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- You Never Know Your Luck, Volume 1. - 5/10 -
That, indeed, was what he saw. After two years of secret negotiation he had (inspired by information dropped by Jesse Bulrush, his fellow- boarder) made definite arrangements for a big land-deal in connection with the route of a new railway and a town-site, which would mean more to him than any one could know. If it went through, he would, for an investment of ten thousand dollars, have a hundred and fifty thousand dollars; and that would solve an everlasting problem for him.
He had reached a critical point in his enterprise. All that was wanted now was ten thousand dollars in cash to enable him to close the great bargain and make his hundred and fifty thousand. But to want ten thousand dollars and to get it in a given space of time, when you have neither securities, cash, nor real estate, is enough to keep you awake at night. Crozier had been so busy with the delicate and difficult negotiations that he had not deeply concerned himself with the absence of the necessary ten thousand dollars. He thought he could get the money at any time, so good was the proposition; and it was best to defer raising it to the last moment lest some one learning the secret should forestall him. He must first have the stake to be played for before he moved to get the cash with which to make the throw. This is not generally thought a good way, but it was his way, and it had yet to be tested.
There was no cloud of apprehension, however, in Crozier's eyes as they met those of Sibley. He liked Sibley. At this point it is not necessary to say why. The reason will appear in due time. Sibley's face had always something of that immobility and gravity which Crozier's face had part of the time-paler, less intelligent, with dark lines and secret shadows absent from Crozier's face; but still with some of the El Greco characteristics which marked so powerfully that of the man who passed as J. G. Kerry.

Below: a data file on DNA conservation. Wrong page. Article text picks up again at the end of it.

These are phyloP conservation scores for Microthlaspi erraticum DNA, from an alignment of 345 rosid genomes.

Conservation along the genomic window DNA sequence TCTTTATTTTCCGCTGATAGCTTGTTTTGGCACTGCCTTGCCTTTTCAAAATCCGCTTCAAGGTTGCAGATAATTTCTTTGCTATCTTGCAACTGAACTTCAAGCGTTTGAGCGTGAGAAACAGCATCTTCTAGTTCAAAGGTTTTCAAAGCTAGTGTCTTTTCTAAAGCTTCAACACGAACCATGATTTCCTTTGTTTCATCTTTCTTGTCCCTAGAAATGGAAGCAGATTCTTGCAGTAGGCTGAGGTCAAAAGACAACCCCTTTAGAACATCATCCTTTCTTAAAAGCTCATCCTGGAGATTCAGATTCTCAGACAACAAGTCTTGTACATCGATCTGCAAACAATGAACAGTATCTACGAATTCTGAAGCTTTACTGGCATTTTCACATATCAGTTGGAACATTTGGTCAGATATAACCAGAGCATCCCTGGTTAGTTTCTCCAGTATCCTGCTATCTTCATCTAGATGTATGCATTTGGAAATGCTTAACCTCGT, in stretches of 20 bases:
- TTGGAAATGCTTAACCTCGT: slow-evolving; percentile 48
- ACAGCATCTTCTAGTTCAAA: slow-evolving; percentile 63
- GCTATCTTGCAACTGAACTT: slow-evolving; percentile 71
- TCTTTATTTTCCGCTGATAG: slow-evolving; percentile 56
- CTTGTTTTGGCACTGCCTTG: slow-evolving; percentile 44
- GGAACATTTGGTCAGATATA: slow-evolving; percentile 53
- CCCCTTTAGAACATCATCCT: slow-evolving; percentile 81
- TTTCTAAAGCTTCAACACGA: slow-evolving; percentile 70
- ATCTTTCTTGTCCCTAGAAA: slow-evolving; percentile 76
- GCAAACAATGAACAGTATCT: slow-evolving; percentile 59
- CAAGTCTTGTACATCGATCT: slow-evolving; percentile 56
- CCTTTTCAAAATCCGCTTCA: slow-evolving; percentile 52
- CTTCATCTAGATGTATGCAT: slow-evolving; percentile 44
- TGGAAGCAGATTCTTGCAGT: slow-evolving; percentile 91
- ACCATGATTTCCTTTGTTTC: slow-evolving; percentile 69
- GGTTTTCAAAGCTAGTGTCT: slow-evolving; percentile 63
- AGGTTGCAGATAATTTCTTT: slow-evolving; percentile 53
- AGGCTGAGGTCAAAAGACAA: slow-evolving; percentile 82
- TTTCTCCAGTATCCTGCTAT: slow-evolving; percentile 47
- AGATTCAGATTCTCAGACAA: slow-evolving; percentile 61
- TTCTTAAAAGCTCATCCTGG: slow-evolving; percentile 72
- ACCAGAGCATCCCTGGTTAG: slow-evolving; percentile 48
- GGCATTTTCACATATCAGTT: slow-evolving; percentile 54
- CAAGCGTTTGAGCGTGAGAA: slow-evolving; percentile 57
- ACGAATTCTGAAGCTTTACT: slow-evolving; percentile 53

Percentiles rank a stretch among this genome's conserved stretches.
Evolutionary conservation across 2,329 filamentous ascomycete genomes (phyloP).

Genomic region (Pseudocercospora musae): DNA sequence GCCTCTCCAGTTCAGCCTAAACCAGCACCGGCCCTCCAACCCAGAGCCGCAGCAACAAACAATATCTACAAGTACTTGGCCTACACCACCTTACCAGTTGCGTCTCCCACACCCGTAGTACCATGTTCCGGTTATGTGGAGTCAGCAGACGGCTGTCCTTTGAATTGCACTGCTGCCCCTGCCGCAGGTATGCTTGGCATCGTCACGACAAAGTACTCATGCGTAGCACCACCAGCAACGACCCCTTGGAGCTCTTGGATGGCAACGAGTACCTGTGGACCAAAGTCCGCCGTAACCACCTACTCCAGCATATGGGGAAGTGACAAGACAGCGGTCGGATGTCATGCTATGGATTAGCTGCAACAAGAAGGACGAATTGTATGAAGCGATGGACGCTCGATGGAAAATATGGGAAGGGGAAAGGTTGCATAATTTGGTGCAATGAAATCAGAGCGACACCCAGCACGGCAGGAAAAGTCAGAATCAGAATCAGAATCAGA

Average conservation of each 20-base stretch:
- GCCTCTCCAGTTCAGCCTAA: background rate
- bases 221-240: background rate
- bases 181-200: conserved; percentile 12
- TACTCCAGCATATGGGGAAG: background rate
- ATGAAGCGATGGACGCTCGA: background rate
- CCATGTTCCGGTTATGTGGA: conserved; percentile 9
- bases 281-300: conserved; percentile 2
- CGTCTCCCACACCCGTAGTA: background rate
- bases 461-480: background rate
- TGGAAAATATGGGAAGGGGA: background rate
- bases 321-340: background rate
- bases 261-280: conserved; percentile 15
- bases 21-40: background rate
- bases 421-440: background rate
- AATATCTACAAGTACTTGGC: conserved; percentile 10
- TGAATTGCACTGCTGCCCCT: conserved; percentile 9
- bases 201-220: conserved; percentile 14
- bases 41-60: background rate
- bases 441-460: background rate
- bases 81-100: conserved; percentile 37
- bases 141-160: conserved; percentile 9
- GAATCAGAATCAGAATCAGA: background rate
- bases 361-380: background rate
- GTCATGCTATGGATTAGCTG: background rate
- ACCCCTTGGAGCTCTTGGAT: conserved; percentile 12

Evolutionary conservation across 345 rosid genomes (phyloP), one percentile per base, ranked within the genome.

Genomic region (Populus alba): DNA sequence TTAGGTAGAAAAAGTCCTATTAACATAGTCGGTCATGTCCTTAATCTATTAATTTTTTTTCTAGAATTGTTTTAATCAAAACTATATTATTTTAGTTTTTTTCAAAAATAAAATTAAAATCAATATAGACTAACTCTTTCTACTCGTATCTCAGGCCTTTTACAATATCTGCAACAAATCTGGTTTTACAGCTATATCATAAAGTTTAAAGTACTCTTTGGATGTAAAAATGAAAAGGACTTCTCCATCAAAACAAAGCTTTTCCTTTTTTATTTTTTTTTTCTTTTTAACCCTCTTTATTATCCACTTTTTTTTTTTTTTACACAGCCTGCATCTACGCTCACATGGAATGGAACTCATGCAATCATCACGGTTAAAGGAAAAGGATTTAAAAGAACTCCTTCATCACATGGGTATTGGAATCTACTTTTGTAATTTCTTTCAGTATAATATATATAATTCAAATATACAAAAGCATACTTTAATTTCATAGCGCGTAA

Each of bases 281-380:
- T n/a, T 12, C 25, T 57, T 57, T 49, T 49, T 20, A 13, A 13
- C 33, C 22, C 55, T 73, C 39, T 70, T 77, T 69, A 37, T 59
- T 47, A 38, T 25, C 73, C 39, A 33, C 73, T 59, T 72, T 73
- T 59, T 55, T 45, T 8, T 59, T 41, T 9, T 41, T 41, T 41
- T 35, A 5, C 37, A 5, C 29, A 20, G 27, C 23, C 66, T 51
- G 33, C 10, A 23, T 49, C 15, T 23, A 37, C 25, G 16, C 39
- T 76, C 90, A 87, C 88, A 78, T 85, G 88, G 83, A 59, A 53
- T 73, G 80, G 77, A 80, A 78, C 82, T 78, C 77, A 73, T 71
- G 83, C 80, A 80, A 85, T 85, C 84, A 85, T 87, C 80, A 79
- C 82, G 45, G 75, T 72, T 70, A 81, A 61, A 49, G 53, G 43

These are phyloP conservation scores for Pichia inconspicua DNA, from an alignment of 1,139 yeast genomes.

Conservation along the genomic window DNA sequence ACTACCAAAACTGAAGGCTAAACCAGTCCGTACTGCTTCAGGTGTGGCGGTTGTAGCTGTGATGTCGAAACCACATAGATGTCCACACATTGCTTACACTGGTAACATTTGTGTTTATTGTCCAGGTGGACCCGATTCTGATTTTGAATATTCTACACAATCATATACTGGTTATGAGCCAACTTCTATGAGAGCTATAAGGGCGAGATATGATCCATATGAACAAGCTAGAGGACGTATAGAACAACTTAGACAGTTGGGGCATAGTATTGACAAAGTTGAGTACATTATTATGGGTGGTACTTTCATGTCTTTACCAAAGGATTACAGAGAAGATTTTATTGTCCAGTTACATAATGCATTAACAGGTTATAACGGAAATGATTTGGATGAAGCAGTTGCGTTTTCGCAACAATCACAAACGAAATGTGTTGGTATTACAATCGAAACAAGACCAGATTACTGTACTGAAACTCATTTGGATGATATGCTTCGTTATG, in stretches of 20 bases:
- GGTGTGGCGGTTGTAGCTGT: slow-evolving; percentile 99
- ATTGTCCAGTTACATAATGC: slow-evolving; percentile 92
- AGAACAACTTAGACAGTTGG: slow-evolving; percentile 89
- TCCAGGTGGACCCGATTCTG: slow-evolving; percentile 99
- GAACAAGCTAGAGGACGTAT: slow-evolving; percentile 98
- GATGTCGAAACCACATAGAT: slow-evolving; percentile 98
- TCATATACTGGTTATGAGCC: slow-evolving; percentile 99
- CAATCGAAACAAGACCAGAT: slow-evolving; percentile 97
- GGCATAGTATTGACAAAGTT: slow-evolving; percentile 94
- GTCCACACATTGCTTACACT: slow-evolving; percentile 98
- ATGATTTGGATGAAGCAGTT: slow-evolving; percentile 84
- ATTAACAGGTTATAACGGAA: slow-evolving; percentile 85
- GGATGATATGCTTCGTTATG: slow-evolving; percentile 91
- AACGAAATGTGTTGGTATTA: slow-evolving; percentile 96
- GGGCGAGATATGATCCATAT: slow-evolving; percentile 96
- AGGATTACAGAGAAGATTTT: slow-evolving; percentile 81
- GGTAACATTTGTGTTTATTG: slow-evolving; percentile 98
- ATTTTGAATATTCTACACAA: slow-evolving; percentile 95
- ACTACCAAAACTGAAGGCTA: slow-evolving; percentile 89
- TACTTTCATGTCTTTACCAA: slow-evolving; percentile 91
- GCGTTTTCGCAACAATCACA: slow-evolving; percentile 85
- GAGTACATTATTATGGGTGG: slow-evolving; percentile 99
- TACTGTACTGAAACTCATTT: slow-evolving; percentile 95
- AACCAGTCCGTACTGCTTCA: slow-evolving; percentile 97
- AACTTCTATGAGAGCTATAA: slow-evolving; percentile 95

"Ah, Sibley," he said, "glad to see you! Anything I can do for you?"
"It's the other way if there's any doing at all," was the quick response.
"Well, let's walk along together," remarked Crozier a little abstractedly, for he was thinking hard about his great enterprise.
"We might be seen," said Sibley, with an obvious undermeaning meant to provoke a question.
Crozier caught the undertone of suggestion. "Being about to burgle the bank, it's well not to be seen together--eh?"
"No, I'm not in on that business, Mr. Kerry. I'm for breaking banks, not burgling 'em," was the cheerful reply.
They laughed, but Crozier knew that the observant gambling farmer was not talking at haphazard. They had met on the highway, as it were, many times since Crozier had come to Askatoon, and Crozier knew his man.
"Well, what are we going to do, and who will see us if we do it?" Crozier asked briskly.
"Studd Bradley and his secret-service corps have got their eyes on this street--and on you," returned Sibley dryly.
Crozier's face sobered and his eyes became less emotional. "I don't see them anywhere," he answered, but looking nowhere.
"They're in Gus Burlingame's office. They had you under observation while you were in the bank."
"I couldn't run off with the land, could I?" Crozier remarked dryly, yet suggestively, in his desire to see how much Sibley knew.